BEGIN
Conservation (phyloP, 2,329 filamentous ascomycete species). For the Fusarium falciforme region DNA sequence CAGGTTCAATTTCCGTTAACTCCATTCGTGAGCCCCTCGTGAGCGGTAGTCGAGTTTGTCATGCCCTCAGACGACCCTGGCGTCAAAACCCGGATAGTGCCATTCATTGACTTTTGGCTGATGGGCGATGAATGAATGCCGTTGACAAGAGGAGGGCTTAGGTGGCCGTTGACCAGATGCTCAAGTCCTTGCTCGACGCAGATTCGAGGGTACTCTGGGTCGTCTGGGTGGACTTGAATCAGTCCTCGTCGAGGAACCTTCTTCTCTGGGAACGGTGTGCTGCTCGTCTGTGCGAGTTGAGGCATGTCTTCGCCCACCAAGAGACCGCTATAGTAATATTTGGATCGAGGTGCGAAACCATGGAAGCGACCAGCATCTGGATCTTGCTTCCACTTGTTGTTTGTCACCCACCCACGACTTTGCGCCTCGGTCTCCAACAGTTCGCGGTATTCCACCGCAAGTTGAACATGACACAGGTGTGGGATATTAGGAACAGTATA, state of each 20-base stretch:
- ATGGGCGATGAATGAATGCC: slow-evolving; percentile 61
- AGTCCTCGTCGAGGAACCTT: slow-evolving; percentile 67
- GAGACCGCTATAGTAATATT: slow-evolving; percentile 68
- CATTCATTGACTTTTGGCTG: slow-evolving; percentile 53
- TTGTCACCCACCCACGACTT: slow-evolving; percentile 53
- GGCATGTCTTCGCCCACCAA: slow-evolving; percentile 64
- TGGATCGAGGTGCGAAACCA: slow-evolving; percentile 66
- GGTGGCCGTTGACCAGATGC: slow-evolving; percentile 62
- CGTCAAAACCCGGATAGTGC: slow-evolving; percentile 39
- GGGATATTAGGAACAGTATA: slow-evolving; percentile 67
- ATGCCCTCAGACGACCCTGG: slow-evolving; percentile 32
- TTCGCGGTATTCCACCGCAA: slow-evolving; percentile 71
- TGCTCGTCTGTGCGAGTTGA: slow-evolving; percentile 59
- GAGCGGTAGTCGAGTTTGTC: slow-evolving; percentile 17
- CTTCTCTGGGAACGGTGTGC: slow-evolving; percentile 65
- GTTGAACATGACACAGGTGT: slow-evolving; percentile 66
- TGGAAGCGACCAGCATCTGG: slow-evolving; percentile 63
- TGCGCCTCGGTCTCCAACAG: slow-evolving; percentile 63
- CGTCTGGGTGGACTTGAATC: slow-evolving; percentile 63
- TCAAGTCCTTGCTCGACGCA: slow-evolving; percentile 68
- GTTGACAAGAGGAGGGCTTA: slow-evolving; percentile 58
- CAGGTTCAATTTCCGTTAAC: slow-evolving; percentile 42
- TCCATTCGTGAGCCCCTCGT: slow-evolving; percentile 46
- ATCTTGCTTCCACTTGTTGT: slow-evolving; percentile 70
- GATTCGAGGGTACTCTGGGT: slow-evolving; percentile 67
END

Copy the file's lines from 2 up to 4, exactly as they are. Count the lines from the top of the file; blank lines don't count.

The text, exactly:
- ATGGGCGATGAATGAATGCC: slow-evolving; percentile 61
- AGTCCTCGTCGAGGAACCTT: slow-evolving; percentile 67
- GAGACCGCTATAGTAATATT: slow-evolving; percentile 68